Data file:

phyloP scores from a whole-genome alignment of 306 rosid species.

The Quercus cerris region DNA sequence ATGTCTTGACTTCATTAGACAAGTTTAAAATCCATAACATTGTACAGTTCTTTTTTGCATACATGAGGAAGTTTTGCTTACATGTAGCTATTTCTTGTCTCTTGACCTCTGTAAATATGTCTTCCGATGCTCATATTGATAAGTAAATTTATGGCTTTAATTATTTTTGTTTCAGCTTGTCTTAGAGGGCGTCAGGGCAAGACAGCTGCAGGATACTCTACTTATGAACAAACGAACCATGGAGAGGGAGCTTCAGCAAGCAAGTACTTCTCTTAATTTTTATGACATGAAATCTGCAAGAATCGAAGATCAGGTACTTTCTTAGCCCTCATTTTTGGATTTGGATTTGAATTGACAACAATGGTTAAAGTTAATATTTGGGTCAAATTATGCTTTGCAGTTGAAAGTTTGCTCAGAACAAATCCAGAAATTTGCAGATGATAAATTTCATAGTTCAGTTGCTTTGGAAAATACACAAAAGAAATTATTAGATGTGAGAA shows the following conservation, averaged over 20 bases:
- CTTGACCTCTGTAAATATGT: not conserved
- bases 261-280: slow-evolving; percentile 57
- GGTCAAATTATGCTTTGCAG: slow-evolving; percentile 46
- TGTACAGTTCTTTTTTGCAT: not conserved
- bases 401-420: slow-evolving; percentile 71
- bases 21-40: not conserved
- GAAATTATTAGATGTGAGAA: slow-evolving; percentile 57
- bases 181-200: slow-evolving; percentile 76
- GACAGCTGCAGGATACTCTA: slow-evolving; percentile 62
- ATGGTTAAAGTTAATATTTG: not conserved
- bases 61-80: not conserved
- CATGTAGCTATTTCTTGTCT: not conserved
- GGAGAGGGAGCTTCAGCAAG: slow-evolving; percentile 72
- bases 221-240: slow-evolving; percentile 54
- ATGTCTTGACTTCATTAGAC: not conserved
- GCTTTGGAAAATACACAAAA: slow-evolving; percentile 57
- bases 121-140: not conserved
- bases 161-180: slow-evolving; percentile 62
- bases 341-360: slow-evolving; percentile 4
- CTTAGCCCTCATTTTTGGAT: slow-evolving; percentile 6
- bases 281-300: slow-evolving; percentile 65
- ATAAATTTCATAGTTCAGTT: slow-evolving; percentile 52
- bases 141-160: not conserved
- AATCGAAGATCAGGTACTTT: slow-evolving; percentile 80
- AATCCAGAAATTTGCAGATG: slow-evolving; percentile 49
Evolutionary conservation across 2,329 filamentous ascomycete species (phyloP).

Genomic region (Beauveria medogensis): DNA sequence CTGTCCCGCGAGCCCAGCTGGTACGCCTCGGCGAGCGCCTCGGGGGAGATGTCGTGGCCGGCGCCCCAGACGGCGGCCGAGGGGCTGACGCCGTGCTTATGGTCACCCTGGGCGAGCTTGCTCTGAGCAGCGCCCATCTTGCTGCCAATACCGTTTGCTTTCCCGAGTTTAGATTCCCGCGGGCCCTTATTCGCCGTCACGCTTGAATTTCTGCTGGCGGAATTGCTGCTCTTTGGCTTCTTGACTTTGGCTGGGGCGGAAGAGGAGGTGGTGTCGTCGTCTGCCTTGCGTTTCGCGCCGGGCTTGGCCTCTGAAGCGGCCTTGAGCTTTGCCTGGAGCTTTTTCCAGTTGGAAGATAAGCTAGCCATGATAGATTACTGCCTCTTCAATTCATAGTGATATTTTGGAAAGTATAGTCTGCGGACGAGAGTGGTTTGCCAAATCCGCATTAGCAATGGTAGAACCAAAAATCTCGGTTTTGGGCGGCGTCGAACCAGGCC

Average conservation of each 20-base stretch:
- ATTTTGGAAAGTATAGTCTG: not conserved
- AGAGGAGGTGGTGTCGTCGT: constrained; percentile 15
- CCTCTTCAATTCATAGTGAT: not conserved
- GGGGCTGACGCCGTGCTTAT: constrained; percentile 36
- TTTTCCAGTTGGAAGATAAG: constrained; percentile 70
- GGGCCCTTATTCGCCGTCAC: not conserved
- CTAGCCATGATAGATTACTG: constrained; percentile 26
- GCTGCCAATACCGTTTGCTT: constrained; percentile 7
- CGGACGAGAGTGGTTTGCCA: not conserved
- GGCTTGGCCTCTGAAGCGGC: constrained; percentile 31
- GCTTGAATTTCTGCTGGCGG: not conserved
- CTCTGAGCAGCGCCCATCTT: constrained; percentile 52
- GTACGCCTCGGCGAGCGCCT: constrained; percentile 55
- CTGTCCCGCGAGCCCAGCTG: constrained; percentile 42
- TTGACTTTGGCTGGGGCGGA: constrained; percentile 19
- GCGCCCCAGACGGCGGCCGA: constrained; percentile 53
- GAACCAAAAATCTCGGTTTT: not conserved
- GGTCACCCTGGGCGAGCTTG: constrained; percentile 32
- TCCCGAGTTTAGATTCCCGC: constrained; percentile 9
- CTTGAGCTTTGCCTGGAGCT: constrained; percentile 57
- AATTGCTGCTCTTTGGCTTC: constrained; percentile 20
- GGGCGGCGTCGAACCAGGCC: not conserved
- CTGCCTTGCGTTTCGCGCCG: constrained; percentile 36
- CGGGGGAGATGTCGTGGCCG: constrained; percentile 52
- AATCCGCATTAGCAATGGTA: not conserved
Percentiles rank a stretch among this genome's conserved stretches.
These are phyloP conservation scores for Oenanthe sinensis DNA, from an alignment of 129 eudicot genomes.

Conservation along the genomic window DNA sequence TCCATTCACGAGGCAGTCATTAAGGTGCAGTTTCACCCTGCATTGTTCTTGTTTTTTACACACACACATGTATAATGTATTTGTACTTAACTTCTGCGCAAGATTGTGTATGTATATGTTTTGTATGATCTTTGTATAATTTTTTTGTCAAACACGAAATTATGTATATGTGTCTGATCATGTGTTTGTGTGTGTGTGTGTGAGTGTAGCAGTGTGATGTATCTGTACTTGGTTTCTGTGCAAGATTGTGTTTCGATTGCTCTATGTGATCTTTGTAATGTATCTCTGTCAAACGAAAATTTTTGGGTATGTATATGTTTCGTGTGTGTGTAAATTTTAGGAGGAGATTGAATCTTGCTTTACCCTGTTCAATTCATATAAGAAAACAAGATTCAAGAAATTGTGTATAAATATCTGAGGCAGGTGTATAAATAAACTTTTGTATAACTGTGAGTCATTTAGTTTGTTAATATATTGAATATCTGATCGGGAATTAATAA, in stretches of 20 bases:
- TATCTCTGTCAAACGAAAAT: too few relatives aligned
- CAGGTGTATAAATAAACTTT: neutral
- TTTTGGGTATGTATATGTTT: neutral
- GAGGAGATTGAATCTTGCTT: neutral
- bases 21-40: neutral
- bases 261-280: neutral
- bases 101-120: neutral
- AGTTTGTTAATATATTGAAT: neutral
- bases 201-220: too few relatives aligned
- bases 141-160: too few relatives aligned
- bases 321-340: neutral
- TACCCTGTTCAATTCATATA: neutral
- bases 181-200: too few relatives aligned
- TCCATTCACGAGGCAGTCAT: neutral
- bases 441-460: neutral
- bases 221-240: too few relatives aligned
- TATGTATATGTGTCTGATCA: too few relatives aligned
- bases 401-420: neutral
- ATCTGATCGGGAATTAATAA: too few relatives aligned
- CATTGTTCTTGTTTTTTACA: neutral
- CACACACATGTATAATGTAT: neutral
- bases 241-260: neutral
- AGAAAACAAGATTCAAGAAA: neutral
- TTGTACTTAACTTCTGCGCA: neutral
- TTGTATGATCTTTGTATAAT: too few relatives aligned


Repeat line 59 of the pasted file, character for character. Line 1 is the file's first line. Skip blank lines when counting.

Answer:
- TATCTCTGTCAAACGAAAAT: too few relatives aligned